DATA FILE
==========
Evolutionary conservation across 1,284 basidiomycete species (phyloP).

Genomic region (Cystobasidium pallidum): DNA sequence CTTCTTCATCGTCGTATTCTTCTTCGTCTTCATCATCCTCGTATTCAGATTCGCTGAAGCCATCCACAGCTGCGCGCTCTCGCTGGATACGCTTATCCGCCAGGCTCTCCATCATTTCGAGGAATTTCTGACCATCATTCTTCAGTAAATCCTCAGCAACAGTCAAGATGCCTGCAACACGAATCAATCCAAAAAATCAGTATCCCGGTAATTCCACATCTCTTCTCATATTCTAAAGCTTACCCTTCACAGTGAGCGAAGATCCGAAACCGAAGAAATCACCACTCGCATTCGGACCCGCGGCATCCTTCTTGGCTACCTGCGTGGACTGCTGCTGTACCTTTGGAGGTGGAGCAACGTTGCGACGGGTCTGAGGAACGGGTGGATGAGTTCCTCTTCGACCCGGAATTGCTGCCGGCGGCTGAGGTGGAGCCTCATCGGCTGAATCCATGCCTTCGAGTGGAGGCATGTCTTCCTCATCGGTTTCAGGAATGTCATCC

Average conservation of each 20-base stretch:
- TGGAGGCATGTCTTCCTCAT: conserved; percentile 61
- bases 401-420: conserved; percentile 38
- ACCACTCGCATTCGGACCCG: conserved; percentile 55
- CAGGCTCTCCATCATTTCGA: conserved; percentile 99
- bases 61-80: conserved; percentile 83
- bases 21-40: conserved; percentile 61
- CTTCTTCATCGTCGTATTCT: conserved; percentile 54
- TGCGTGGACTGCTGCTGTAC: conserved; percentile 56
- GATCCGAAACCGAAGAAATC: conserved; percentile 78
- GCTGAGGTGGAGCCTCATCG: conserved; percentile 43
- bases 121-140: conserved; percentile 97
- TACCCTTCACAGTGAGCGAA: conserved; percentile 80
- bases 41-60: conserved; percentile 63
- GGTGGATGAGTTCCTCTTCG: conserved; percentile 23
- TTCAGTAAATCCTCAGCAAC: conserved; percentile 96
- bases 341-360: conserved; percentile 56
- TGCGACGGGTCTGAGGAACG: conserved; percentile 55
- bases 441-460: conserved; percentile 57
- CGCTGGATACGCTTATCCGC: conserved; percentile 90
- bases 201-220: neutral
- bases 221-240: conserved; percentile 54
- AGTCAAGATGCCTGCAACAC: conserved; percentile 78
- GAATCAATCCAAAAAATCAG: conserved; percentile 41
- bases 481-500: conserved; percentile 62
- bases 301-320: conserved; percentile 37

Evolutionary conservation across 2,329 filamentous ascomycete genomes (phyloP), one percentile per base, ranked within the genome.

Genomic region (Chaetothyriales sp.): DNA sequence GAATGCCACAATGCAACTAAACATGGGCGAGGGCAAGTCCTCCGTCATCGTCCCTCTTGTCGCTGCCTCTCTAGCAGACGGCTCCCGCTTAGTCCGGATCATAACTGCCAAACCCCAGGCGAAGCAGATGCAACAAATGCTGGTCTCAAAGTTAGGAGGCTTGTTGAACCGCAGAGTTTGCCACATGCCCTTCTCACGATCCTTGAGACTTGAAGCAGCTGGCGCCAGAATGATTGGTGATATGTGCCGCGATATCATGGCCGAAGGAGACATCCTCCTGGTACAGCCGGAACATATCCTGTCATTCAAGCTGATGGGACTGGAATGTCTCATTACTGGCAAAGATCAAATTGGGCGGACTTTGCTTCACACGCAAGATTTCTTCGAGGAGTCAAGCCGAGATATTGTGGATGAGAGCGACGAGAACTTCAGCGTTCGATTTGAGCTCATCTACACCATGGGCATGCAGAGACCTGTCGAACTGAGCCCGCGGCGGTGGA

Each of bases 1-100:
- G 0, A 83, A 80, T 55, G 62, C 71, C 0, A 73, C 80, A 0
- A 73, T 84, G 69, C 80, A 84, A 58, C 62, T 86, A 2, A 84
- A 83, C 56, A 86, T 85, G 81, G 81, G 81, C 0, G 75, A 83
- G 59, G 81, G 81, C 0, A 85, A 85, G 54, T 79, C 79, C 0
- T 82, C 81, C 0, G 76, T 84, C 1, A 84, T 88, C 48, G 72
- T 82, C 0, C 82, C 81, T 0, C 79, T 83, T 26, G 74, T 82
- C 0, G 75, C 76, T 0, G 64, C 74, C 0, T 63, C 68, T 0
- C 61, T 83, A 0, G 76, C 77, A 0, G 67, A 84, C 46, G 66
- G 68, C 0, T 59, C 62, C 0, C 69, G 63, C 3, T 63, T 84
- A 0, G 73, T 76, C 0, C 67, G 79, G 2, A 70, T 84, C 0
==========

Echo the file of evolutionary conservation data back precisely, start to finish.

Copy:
Evolutionary conservation across 1,284 basidiomycete species (phyloP).

Genomic region (Cystobasidium pallidum): DNA sequence CTTCTTCATCGTCGTATTCTTCTTCGTCTTCATCATCCTCGTATTCAGATTCGCTGAAGCCATCCACAGCTGCGCGCTCTCGCTGGATACGCTTATCCGCCAGGCTCTCCATCATTTCGAGGAATTTCTGACCATCATTCTTCAGTAAATCCTCAGCAACAGTCAAGATGCCTGCAACACGAATCAATCCAAAAAATCAGTATCCCGGTAATTCCACATCTCTTCTCATATTCTAAAGCTTACCCTTCACAGTGAGCGAAGATCCGAAACCGAAGAAATCACCACTCGCATTCGGACCCGCGGCATCCTTCTTGGCTACCTGCGTGGACTGCTGCTGTACCTTTGGAGGTGGAGCAACGTTGCGACGGGTCTGAGGAACGGGTGGATGAGTTCCTCTTCGACCCGGAATTGCTGCCGGCGGCTGAGGTGGAGCCTCATCGGCTGAATCCATGCCTTCGAGTGGAGGCATGTCTTCCTCATCGGTTTCAGGAATGTCATCC

Average conservation of each 20-base stretch:
- TGGAGGCATGTCTTCCTCAT: conserved; percentile 61
- bases 401-420: conserved; percentile 38
- ACCACTCGCATTCGGACCCG: conserved; percentile 55
- CAGGCTCTCCATCATTTCGA: conserved; percentile 99
- bases 61-80: conserved; percentile 83
- bases 21-40: conserved; percentile 61
- CTTCTTCATCGTCGTATTCT: conserved; percentile 54
- TGCGTGGACTGCTGCTGTAC: conserved; percentile 56
- GATCCGAAACCGAAGAAATC: conserved; percentile 78
- GCTGAGGTGGAGCCTCATCG: conserved; percentile 43
- bases 121-140: conserved; percentile 97
- TACCCTTCACAGTGAGCGAA: conserved; percentile 80
- bases 41-60: conserved; percentile 63
- GGTGGATGAGTTCCTCTTCG: conserved; percentile 23
- TTCAGTAAATCCTCAGCAAC: conserved; percentile 96
- bases 341-360: conserved; percentile 56
- TGCGACGGGTCTGAGGAACG: conserved; percentile 55
- bases 441-460: conserved; percentile 57
- CGCTGGATACGCTTATCCGC: conserved; percentile 90
- bases 201-220: neutral
- bases 221-240: conserved; percentile 54
- AGTCAAGATGCCTGCAACAC: conserved; percentile 78
- GAATCAATCCAAAAAATCAG: conserved; percentile 41
- bases 481-500: conserved; percentile 62
- bases 301-320: conserved; percentile 37

Evolutionary conservation across 2,329 filamentous ascomycete genomes (phyloP), one percentile per base, ranked within the genome.

Genomic region (Chaetothyriales sp.): DNA sequence GAATGCCACAATGCAACTAAACATGGGCGAGGGCAAGTCCTCCGTCATCGTCCCTCTTGTCGCTGCCTCTCTAGCAGACGGCTCCCGCTTAGTCCGGATCATAACTGCCAAACCCCAGGCGAAGCAGATGCAACAAATGCTGGTCTCAAAGTTAGGAGGCTTGTTGAACCGCAGAGTTTGCCACATGCCCTTCTCACGATCCTTGAGACTTGAAGCAGCTGGCGCCAGAATGATTGGTGATATGTGCCGCGATATCATGGCCGAAGGAGACATCCTCCTGGTACAGCCGGAACATATCCTGTCATTCAAGCTGATGGGACTGGAATGTCTCATTACTGGCAAAGATCAAATTGGGCGGACTTTGCTTCACACGCAAGATTTCTTCGAGGAGTCAAGCCGAGATATTGTGGATGAGAGCGACGAGAACTTCAGCGTTCGATTTGAGCTCATCTACACCATGGGCATGCAGAGACCTGTCGAACTGAGCCCGCGGCGGTGGA

Each of bases 1-100:
- G 0, A 83, A 80, T 55, G 62, C 71, C 0, A 73, C 80, A 0
- A 73, T 84, G 69, C 80, A 84, A 58, C 62, T 86, A 2, A 84
- A 83, C 56, A 86, T 85, G 81, G 81, G 81, C 0, G 75, A 83
- G 59, G 81, G 81, C 0, A 85, A 85, G 54, T 79, C 79, C 0
- T 82, C 81, C 0, G 76, T 84, C 1, A 84, T 88, C 48, G 72
- T 82, C 0, C 82, C 81, T 0, C 79, T 83, T 26, G 74, T 82
- C 0, G 75, C 76, T 0, G 64, C 74, C 0, T 63, C 68, T 0
- C 61, T 83, A 0, G 76, C 77, A 0, G 67, A 84, C 46, G 66
- G 68, C 0, T 59, C 62, C 0, C 69, G 63, C 3, T 63, T 84
- A 0, G 73, T 76, C 0, C 67, G 79, G 2, A 70, T 84, C 0